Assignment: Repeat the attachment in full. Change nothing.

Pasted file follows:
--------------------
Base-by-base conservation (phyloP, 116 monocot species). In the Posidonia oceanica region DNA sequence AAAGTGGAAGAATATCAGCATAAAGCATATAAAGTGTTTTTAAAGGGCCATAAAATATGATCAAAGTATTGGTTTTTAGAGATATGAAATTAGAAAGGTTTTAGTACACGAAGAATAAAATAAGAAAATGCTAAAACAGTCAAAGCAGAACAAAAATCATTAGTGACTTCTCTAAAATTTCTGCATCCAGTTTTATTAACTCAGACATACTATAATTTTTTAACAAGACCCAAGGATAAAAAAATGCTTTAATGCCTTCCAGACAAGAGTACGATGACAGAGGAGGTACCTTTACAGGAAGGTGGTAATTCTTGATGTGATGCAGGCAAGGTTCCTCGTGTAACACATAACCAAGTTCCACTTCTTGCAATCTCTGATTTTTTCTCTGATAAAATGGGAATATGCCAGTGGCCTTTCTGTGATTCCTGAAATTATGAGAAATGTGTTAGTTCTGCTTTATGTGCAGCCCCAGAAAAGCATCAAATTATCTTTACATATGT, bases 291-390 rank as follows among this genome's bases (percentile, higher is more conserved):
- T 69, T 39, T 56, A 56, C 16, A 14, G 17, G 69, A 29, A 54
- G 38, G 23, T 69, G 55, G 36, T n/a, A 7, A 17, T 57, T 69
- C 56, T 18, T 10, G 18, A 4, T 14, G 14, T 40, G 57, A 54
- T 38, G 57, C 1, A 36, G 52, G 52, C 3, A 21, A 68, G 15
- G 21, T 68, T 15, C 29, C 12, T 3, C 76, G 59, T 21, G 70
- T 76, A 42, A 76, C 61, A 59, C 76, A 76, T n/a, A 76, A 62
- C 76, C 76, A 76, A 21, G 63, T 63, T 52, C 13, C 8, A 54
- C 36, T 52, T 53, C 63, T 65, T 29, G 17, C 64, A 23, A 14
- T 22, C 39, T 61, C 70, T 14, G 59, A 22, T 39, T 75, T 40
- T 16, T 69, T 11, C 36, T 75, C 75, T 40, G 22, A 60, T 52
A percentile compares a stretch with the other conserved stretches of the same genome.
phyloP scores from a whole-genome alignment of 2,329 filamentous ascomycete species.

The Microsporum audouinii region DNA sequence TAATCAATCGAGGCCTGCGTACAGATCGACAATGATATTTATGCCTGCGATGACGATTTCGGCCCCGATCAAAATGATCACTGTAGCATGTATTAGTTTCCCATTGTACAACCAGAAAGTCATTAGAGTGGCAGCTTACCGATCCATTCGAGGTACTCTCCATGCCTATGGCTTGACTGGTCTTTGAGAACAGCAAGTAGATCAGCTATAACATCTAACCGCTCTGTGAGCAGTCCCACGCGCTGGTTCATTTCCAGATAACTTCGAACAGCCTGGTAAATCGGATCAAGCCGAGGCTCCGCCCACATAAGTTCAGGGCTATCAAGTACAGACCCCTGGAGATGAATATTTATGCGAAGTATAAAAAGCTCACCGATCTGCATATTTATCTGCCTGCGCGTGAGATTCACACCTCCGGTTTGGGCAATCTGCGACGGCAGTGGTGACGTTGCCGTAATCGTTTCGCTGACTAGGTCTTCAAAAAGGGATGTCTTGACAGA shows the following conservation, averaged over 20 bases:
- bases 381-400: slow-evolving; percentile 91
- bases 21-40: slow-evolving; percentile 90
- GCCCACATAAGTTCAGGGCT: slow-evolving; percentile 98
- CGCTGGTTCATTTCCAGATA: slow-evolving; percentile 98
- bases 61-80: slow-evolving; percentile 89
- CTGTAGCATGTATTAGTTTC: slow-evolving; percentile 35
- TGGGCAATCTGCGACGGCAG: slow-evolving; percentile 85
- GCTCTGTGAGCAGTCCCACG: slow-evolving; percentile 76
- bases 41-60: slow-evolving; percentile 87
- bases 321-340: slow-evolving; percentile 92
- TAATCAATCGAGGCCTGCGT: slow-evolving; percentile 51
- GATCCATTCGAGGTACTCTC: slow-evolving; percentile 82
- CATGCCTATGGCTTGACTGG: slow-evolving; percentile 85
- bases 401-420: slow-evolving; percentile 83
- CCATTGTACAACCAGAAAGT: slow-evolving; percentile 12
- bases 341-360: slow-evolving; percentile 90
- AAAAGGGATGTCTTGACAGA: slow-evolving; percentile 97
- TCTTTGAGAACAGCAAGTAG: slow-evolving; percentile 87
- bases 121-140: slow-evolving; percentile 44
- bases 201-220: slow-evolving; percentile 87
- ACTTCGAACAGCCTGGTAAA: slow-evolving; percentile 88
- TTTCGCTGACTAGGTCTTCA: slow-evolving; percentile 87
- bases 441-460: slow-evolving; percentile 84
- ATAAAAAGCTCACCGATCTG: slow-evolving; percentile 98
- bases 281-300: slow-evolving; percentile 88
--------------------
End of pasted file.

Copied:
Base-by-base conservation (phyloP, 116 monocot species). In the Posidonia oceanica region DNA sequence AAAGTGGAAGAATATCAGCATAAAGCATATAAAGTGTTTTTAAAGGGCCATAAAATATGATCAAAGTATTGGTTTTTAGAGATATGAAATTAGAAAGGTTTTAGTACACGAAGAATAAAATAAGAAAATGCTAAAACAGTCAAAGCAGAACAAAAATCATTAGTGACTTCTCTAAAATTTCTGCATCCAGTTTTATTAACTCAGACATACTATAATTTTTTAACAAGACCCAAGGATAAAAAAATGCTTTAATGCCTTCCAGACAAGAGTACGATGACAGAGGAGGTACCTTTACAGGAAGGTGGTAATTCTTGATGTGATGCAGGCAAGGTTCCTCGTGTAACACATAACCAAGTTCCACTTCTTGCAATCTCTGATTTTTTCTCTGATAAAATGGGAATATGCCAGTGGCCTTTCTGTGATTCCTGAAATTATGAGAAATGTGTTAGTTCTGCTTTATGTGCAGCCCCAGAAAAGCATCAAATTATCTTTACATATGT, bases 291-390 rank as follows among this genome's bases (percentile, higher is more conserved):
- T 69, T 39, T 56, A 56, C 16, A 14, G 17, G 69, A 29, A 54
- G 38, G 23, T 69, G 55, G 36, T n/a, A 7, A 17, T 57, T 69
- C 56, T 18, T 10, G 18, A 4, T 14, G 14, T 40, G 57, A 54
- T 38, G 57, C 1, A 36, G 52, G 52, C 3, A 21, A 68, G 15
- G 21, T 68, T 15, C 29, C 12, T 3, C 76, G 59, T 21, G 70
- T 76, A 42, A 76, C 61, A 59, C 76, A 76, T n/a, A 76, A 62
- C 76, C 76, A 76, A 21, G 63, T 63, T 52, C 13, C 8, A 54
- C 36, T 52, T 53, C 63, T 65, T 29, G 17, C 64, A 23, A 14
- T 22, C 39, T 61, C 70, T 14, G 59, A 22, T 39, T 75, T 40
- T 16, T 69, T 11, C 36, T 75, C 75, T 40, G 22, A 60, T 52
A percentile compares a stretch with the other conserved stretches of the same genome.
phyloP scores from a whole-genome alignment of 2,329 filamentous ascomycete species.

The Microsporum audouinii region DNA sequence TAATCAATCGAGGCCTGCGTACAGATCGACAATGATATTTATGCCTGCGATGACGATTTCGGCCCCGATCAAAATGATCACTGTAGCATGTATTAGTTTCCCATTGTACAACCAGAAAGTCATTAGAGTGGCAGCTTACCGATCCATTCGAGGTACTCTCCATGCCTATGGCTTGACTGGTCTTTGAGAACAGCAAGTAGATCAGCTATAACATCTAACCGCTCTGTGAGCAGTCCCACGCGCTGGTTCATTTCCAGATAACTTCGAACAGCCTGGTAAATCGGATCAAGCCGAGGCTCCGCCCACATAAGTTCAGGGCTATCAAGTACAGACCCCTGGAGATGAATATTTATGCGAAGTATAAAAAGCTCACCGATCTGCATATTTATCTGCCTGCGCGTGAGATTCACACCTCCGGTTTGGGCAATCTGCGACGGCAGTGGTGACGTTGCCGTAATCGTTTCGCTGACTAGGTCTTCAAAAAGGGATGTCTTGACAGA shows the following conservation, averaged over 20 bases:
- bases 381-400: slow-evolving; percentile 91
- bases 21-40: slow-evolving; percentile 90
- GCCCACATAAGTTCAGGGCT: slow-evolving; percentile 98
- CGCTGGTTCATTTCCAGATA: slow-evolving; percentile 98
- bases 61-80: slow-evolving; percentile 89
- CTGTAGCATGTATTAGTTTC: slow-evolving; percentile 35
- TGGGCAATCTGCGACGGCAG: slow-evolving; percentile 85
- GCTCTGTGAGCAGTCCCACG: slow-evolving; percentile 76
- bases 41-60: slow-evolving; percentile 87
- bases 321-340: slow-evolving; percentile 92
- TAATCAATCGAGGCCTGCGT: slow-evolving; percentile 51
- GATCCATTCGAGGTACTCTC: slow-evolving; percentile 82
- CATGCCTATGGCTTGACTGG: slow-evolving; percentile 85
- bases 401-420: slow-evolving; percentile 83
- CCATTGTACAACCAGAAAGT: slow-evolving; percentile 12
- bases 341-360: slow-evolving; percentile 90
- AAAAGGGATGTCTTGACAGA: slow-evolving; percentile 97
- TCTTTGAGAACAGCAAGTAG: slow-evolving; percentile 87
- bases 121-140: slow-evolving; percentile 44
- bases 201-220: slow-evolving; percentile 87
- ACTTCGAACAGCCTGGTAAA: slow-evolving; percentile 88
- TTTCGCTGACTAGGTCTTCA: slow-evolving; percentile 87
- bases 441-460: slow-evolving; percentile 84
- ATAAAAAGCTCACCGATCTG: slow-evolving; percentile 98
- bases 281-300: slow-evolving; percentile 88